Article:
dtl


Processing NULLs in DTL

NULLs: The motivation for nonexistence

In many database systems, it is possible for a field in a database record not to have a value. This is represented by a blank entry called a NULL value (or NULL for short). NULLs occur in the real world because certain pieces of data may not apply to a record or may be missing from a record. For example, in the city's public records, a date of death for a person who is still alive would be NULL (a person who is still breathing cannot have a date of death unless he's miraculously been resurrected ... more on that may be found at the true DTL site).

Validating NULL database fields in DTL

The default action in DTL is that if you have a NULL value in a field, DTL will throw an exception. This exception indicates that one of your columns came back with a NULL value and you did not set up a policy for how you wanted to handle it. In, general, policies for how you want to handle NULL data values are defined in:

In general, there are three common ways of handling NULL values:

If you want to write custom logic for how your class handles NULLs, the two dtl classes that are used to read and write NULL flags for fields in a given data row are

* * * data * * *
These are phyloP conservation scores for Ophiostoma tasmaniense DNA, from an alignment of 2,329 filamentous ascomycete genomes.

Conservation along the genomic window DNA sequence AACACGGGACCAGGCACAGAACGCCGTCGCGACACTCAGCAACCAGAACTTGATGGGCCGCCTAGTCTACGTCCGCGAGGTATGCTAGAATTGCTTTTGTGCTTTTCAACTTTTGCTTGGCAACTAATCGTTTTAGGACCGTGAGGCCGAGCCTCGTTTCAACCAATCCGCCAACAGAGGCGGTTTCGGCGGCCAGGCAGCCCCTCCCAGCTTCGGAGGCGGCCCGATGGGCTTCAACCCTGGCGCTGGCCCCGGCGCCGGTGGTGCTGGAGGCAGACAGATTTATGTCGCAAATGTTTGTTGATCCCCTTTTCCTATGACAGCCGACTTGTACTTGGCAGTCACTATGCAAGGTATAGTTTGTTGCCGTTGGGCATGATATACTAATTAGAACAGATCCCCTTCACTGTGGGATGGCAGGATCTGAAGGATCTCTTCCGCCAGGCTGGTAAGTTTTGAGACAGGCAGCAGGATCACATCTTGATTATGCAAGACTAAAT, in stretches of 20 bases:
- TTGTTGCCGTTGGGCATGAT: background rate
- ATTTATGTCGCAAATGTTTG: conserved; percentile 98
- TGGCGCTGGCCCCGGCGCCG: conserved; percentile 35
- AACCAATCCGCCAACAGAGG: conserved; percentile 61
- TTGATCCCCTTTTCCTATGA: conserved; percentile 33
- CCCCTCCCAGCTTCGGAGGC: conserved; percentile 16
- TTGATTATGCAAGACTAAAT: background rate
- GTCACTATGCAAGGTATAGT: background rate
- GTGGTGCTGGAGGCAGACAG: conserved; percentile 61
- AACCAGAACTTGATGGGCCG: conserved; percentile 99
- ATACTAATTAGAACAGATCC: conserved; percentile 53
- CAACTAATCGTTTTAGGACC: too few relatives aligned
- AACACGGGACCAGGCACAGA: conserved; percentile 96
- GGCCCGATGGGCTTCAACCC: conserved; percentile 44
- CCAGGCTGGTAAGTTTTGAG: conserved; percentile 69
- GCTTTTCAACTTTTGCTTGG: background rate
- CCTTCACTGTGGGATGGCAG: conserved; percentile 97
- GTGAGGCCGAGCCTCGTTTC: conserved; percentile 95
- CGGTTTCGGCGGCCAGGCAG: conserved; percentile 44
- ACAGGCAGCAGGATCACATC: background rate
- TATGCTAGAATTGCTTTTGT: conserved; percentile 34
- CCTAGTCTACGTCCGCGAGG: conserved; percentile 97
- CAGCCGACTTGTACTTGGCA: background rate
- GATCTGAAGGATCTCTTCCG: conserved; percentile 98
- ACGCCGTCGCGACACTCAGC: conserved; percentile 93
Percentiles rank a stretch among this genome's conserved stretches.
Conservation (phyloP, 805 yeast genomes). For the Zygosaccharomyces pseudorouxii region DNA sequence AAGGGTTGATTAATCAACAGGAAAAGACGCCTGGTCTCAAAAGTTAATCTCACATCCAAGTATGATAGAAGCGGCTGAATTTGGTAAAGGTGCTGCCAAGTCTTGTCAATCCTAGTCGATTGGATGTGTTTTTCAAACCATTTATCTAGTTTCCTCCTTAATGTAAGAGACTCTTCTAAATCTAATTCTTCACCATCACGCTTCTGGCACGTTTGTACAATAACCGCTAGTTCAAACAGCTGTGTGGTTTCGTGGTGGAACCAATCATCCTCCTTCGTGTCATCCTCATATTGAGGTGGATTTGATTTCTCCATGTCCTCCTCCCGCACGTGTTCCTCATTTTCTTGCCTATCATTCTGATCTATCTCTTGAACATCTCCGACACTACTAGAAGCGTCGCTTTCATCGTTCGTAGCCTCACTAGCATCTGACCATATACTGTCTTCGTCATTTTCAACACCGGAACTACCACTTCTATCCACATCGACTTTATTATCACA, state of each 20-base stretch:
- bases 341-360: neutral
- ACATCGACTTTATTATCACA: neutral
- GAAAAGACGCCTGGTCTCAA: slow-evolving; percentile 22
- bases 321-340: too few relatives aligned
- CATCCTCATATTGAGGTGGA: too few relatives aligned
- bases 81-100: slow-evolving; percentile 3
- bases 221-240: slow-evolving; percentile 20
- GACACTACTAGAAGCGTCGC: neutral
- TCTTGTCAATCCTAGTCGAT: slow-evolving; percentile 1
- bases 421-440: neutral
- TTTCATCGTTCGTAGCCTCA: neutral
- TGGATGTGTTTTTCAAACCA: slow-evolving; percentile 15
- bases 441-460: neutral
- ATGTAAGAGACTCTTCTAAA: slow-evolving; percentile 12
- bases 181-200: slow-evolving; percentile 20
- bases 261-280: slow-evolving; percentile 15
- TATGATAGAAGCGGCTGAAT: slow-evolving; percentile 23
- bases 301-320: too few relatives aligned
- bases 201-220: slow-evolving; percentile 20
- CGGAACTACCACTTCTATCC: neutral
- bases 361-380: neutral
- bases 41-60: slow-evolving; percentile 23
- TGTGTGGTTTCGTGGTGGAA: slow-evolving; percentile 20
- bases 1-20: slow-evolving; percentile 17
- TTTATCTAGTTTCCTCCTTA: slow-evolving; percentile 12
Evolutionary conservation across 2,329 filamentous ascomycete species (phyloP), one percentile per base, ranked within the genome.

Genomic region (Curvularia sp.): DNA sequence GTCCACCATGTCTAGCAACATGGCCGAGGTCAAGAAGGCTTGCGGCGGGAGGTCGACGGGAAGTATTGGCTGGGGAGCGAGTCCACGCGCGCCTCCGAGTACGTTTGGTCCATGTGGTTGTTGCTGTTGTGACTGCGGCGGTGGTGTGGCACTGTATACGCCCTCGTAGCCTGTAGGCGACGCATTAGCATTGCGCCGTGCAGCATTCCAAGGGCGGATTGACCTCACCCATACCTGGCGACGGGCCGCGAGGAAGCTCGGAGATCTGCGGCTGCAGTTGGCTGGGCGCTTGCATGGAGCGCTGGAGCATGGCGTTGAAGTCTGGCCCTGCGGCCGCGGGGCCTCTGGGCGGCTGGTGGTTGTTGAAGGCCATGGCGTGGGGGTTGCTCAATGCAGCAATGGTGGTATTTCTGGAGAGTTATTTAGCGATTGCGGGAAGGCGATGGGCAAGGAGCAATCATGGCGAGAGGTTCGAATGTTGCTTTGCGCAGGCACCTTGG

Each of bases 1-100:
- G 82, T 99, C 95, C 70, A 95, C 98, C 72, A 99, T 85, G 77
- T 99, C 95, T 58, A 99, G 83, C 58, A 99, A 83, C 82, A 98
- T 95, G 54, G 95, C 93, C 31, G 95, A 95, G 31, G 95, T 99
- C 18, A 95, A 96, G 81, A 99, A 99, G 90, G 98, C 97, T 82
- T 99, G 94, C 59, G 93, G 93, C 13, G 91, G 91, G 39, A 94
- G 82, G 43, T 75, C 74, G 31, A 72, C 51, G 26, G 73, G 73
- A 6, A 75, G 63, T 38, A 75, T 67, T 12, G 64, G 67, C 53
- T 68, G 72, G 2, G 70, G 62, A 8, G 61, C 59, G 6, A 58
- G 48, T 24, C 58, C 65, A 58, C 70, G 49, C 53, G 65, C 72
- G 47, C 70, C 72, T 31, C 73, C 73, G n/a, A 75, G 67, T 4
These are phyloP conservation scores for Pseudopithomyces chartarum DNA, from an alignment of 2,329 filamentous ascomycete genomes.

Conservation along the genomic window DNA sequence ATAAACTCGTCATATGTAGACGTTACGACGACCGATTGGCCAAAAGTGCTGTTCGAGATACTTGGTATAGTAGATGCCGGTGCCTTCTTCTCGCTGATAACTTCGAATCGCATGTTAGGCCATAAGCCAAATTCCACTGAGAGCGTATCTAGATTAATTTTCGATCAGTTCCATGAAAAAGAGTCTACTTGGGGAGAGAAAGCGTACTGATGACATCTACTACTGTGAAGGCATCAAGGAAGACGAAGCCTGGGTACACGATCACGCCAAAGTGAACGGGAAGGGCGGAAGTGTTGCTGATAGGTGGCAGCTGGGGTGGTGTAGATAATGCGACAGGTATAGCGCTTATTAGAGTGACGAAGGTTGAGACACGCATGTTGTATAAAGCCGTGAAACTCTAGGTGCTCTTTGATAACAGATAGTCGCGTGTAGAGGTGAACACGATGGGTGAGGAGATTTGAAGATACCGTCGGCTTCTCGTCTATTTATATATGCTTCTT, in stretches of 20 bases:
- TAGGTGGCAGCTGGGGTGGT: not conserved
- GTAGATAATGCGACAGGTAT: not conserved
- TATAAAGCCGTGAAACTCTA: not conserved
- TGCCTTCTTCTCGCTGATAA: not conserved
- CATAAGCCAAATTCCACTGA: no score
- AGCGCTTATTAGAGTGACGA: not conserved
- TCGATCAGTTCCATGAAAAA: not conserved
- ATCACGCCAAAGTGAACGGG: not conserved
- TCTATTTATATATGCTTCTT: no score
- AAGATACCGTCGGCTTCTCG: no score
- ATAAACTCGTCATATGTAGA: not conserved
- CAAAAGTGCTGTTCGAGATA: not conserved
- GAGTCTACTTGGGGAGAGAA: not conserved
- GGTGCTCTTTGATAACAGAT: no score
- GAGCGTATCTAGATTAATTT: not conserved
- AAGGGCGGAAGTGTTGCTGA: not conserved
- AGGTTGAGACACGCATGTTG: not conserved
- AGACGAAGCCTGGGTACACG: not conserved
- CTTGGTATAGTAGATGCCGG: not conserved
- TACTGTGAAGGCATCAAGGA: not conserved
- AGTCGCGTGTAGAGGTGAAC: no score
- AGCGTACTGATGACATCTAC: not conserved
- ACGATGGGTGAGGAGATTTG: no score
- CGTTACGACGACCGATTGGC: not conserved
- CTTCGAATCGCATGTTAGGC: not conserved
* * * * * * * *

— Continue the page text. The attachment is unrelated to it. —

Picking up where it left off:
Example: InsVal for variant_row - check the variant row null flags and use this to decide whether or not to write NULL values to the database.

// this example shows how to use the null status flag information from variant_row's data fields
// to properly set the corresponding flags in the BoundIOs for a record to insert

// here we want to make sure that any NULL data in the variant_row
// gets reflected in the resulting parameters that are sent to the database
// *** Note: This example is the actual implementation of the DefaultInsValidate
// for variant_row in the DTL library ***


template<> class dtl::DefaultInsValidate<variant_row>
{
public:

	bool operator()(BoundIOs &boundIOs, variant_row &rowbuf) {

		boundIOs.ClearNull(); // clear null on all BoundIO's

		for (BoundIOs::iterator b_it = boundIOs.begin();
				b_it != boundIOs.end(); b_it++)
		{
			BoundIO &boundIO = (*b_it).second;

			if (boundIO.IsParam()) // rowbufs could have parameters in the case of sql_iterator
				try{
					if(rowbuf[boundIO.GetName()].IsNull())
						boundIO.SetNull();
					else
						boundIO.ClearNull();
				}
				catch(...) 
				{
					// This parameter # is not part of the rowbuf, lives in ParamBuf instead
					boundIO.ClearNull();
				}
			else
				if(rowbuf[boundIO.GetName()].IsNull())
					boundIO.SetNull();
				else
					boundIO.ClearNull();

		}
		return true;
	}

	~DefaultInsValidate() {};
};

Example: SelValidate that checks the null flags in BoundIOs and uses this information to set default values for null fields.

// Assign valid defaults for null values

class Example
{
  public:					// tablename.columnname:
	int exampleInt;	    			// DB_EXAMPLE.INT_VALUE
	string exampleStr;			// DB_EXAMPLE.STRING_VALUE
	double exampleDouble;			// DB_EXAMPLE.DOUBLE_VALUE
	long exampleLong;			// DB_EXAMPLE.EXAMPLE_LONG
	TIMESTAMP_STRUCT exampleDate;		// DB_EXAMPLE.EXAMPLE_DATE
};

// Validation behavior, assign default values for NULL fields
template<> class dtl::DefaultSelValidate<Example> 
{
public: